Thoughts raced through his mind, some seeming to burrow tunnels. He couldn’t hear his scream above the noise in his head.
The money had looked good. More than the usual chump change for volunteering as a lab rat for the psych department. “Clinical depression a plus,” the listing said. Charles laughed. His depression was a plus?
He got to the psych lab early. Stacey gave him the forms. He used poetic license on them. “Do you think about suicide?” He checked “often.” “Have you ever attempted suicide?” “Are you currently taking medication?” He decided to be cautious, answering no for both. What they didn’t know wouldn’t hurt them.
Stacey called the next day. “Can you make it Saturday?” He sure could.
More forms, disclaimers listing possible complications. He had his appendix out, the consent forms were the same. Scary stuff listed, but never really happened. He signed and Stacey took the clipboard, nodding once.
He fidgeted in a small room with a big mirror. Finally Stacey opened the door. Putting a pill bottle and a Coke on the table, she sat. “It’s a new anti-depressant. You’re not taking medication, so we can begin today.” He agreed to return for a dose daily for ten days.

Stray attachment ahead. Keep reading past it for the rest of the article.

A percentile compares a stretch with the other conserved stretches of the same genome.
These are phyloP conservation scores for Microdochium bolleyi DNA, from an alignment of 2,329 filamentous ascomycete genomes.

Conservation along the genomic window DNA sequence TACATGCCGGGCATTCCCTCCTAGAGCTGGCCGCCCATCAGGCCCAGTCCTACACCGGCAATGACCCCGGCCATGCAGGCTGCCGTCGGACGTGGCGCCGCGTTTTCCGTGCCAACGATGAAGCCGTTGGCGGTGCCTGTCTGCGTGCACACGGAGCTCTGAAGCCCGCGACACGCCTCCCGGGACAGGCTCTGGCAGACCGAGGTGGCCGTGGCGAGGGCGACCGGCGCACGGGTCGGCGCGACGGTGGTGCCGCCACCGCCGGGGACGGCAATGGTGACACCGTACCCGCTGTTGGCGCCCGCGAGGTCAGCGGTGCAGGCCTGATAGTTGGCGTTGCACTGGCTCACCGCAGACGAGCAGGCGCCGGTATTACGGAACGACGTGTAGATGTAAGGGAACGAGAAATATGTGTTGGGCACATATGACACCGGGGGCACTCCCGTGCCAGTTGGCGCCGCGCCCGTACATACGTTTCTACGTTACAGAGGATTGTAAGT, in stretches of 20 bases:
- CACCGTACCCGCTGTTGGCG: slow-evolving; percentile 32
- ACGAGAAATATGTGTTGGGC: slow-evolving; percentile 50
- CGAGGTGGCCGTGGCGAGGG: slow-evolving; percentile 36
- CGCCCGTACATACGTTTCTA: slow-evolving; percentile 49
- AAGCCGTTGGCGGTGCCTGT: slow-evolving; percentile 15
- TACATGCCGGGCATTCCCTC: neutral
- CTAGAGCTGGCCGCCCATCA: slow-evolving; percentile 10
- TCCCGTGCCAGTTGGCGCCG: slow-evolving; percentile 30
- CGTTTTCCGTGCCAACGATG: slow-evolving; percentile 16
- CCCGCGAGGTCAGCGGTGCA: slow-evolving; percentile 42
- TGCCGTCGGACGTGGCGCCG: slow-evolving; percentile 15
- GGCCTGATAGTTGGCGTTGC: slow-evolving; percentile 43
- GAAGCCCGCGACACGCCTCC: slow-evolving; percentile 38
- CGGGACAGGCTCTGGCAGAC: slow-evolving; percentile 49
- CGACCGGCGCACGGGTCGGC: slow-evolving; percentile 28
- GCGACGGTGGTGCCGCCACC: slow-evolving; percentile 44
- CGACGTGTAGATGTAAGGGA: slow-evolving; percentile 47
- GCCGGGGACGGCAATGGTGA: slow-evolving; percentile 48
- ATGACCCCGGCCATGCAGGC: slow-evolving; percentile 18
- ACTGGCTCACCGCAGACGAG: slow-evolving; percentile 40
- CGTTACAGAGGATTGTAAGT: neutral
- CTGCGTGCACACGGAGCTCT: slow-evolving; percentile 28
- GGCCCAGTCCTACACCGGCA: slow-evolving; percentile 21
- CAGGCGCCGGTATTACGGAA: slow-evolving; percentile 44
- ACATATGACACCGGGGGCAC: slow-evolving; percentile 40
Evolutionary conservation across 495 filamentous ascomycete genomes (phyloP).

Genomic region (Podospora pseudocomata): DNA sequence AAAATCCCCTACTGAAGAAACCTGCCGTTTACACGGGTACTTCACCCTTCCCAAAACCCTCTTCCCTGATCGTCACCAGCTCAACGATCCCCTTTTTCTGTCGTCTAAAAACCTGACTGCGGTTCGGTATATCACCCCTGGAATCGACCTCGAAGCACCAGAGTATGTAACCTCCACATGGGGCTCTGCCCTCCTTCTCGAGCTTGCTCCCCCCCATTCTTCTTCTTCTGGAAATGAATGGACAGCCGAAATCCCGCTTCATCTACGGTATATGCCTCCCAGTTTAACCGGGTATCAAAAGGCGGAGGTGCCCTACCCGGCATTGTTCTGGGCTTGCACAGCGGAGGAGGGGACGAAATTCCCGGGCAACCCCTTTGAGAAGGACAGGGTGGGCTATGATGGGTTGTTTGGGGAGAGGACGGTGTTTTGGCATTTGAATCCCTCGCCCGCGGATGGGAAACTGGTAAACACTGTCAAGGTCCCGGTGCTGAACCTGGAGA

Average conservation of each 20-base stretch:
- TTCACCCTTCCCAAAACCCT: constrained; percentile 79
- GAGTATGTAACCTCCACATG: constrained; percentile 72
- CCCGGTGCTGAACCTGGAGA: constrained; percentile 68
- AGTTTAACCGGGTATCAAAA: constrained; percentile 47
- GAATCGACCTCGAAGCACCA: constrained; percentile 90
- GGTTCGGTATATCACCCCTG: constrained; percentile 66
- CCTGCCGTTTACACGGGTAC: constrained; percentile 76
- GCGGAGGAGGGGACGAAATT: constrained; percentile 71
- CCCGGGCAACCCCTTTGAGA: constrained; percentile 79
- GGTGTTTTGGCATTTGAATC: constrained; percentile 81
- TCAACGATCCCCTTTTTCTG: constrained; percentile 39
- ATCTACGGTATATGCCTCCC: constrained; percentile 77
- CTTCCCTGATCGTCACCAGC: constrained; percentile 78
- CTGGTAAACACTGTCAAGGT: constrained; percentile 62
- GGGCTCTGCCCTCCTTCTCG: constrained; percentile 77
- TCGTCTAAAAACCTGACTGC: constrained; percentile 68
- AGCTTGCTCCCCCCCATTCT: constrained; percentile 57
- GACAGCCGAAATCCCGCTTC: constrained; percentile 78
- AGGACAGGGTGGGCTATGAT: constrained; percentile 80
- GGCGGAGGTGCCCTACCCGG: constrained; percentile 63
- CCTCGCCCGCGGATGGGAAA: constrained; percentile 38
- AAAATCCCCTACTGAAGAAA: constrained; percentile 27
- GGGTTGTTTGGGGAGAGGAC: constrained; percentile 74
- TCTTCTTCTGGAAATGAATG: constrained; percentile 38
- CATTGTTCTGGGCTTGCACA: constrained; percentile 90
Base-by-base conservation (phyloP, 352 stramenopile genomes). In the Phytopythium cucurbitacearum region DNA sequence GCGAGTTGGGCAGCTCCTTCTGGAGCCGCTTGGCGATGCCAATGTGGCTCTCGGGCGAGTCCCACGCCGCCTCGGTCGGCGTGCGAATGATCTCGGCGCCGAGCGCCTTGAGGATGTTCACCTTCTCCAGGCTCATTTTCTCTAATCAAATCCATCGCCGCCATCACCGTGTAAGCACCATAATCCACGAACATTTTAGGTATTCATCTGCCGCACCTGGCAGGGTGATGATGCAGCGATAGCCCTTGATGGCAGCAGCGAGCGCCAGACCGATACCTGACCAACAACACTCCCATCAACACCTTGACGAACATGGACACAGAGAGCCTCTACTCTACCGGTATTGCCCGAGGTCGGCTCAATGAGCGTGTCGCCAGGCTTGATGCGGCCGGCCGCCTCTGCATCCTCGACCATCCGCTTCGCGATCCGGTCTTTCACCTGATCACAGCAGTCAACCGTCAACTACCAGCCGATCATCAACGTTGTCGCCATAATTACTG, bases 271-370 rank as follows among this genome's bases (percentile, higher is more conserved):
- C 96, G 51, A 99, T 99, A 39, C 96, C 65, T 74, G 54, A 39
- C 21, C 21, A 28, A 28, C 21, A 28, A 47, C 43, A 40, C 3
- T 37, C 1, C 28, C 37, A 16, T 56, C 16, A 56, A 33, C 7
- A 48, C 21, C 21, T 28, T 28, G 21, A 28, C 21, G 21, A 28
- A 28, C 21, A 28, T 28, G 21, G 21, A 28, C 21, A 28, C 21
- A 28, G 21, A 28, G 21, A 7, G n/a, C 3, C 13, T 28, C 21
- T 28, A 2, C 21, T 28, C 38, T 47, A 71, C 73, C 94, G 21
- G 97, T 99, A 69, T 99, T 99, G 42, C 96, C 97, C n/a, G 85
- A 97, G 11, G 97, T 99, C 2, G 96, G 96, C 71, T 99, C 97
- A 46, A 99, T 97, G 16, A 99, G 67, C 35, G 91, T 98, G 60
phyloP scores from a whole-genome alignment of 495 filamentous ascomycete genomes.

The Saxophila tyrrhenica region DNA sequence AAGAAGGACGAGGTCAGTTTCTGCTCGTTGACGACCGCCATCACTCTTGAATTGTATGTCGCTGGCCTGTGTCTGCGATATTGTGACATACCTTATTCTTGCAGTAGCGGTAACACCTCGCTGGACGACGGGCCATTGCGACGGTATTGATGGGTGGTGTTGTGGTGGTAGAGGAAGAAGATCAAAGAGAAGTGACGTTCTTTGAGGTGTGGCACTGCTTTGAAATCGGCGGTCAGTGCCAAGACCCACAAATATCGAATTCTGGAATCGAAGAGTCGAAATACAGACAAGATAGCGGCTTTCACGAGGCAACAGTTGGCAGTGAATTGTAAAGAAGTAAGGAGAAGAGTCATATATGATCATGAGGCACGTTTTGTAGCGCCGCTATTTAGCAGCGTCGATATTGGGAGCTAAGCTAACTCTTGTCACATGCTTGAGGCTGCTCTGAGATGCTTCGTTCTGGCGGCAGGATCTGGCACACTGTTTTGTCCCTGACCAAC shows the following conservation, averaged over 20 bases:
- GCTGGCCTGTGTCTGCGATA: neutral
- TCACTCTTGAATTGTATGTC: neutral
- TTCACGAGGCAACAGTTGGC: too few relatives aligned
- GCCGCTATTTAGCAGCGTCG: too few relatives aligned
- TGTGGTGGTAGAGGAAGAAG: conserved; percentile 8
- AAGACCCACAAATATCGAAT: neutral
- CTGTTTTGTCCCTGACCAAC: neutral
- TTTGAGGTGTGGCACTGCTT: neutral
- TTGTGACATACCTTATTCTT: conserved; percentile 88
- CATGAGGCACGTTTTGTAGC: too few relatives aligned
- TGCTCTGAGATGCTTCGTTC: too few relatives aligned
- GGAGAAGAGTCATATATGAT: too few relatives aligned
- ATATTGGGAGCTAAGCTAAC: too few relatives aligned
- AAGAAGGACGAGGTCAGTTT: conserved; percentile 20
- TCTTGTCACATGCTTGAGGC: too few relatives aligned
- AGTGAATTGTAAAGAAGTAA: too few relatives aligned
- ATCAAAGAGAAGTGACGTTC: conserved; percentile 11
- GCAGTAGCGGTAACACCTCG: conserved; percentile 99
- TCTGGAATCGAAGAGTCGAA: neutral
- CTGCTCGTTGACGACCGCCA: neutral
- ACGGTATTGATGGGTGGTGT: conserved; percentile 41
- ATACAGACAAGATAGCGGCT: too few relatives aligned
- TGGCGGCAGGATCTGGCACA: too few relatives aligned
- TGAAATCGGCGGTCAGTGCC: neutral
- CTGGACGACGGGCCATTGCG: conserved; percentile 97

“It works in ten days?” He shook the pill bottle, surprised.
“We anticipate beneficial changes in brain chemistry within 48 hours,” Stacey told him. She took the bottle and dropped the capsule into his hand. He popped it, washing it down with soda.
Sleepiness hit hard that night. He was asleep by 11:00. Probably the Prozac and new med didn’t mix. He’d stop the Prozac. He woke suddenly, more than rested. He was ready to get going. Weird thing was it was only 4:00. No problem. That history paper needed work. An hour later, he hit PRINT. He finished the paper in an hour? This stuff was good. It was better than they said.
His mind worked overtime. Helped during calculus, but afterward he couldn’t stop doing proofs. New ideas chased each other, leaving no room for basic physical coordination. He stumbled through campus to the lab. This stuff was great. He just had to get control of it.
In the small room, he held his head and breathed deeply. Stacey frowned and turned to the mirror. A knock at the door. He listened to the rumble of the man’s voice. Stacey returned and gave him the capsule.
“We’d like you to stay for an hour this time, okay?” He nodded, his brain bouncing in his head.
He felt the med hit his bloodstream, blossoming in his mind. He smelled colors, heard the vibrations of molecules. Thoughts blasted together, drilling through his head. The noise was overwhelming. He didn’t feel himself fall from his chair, curl up under the table, cover his ears. He didn’t hear his own screams.
He didn’t hear Stacey. “I don’t understand. He got the placebo.”
© 2010 Jessica Rosen
Begun with one of my own #storystarters.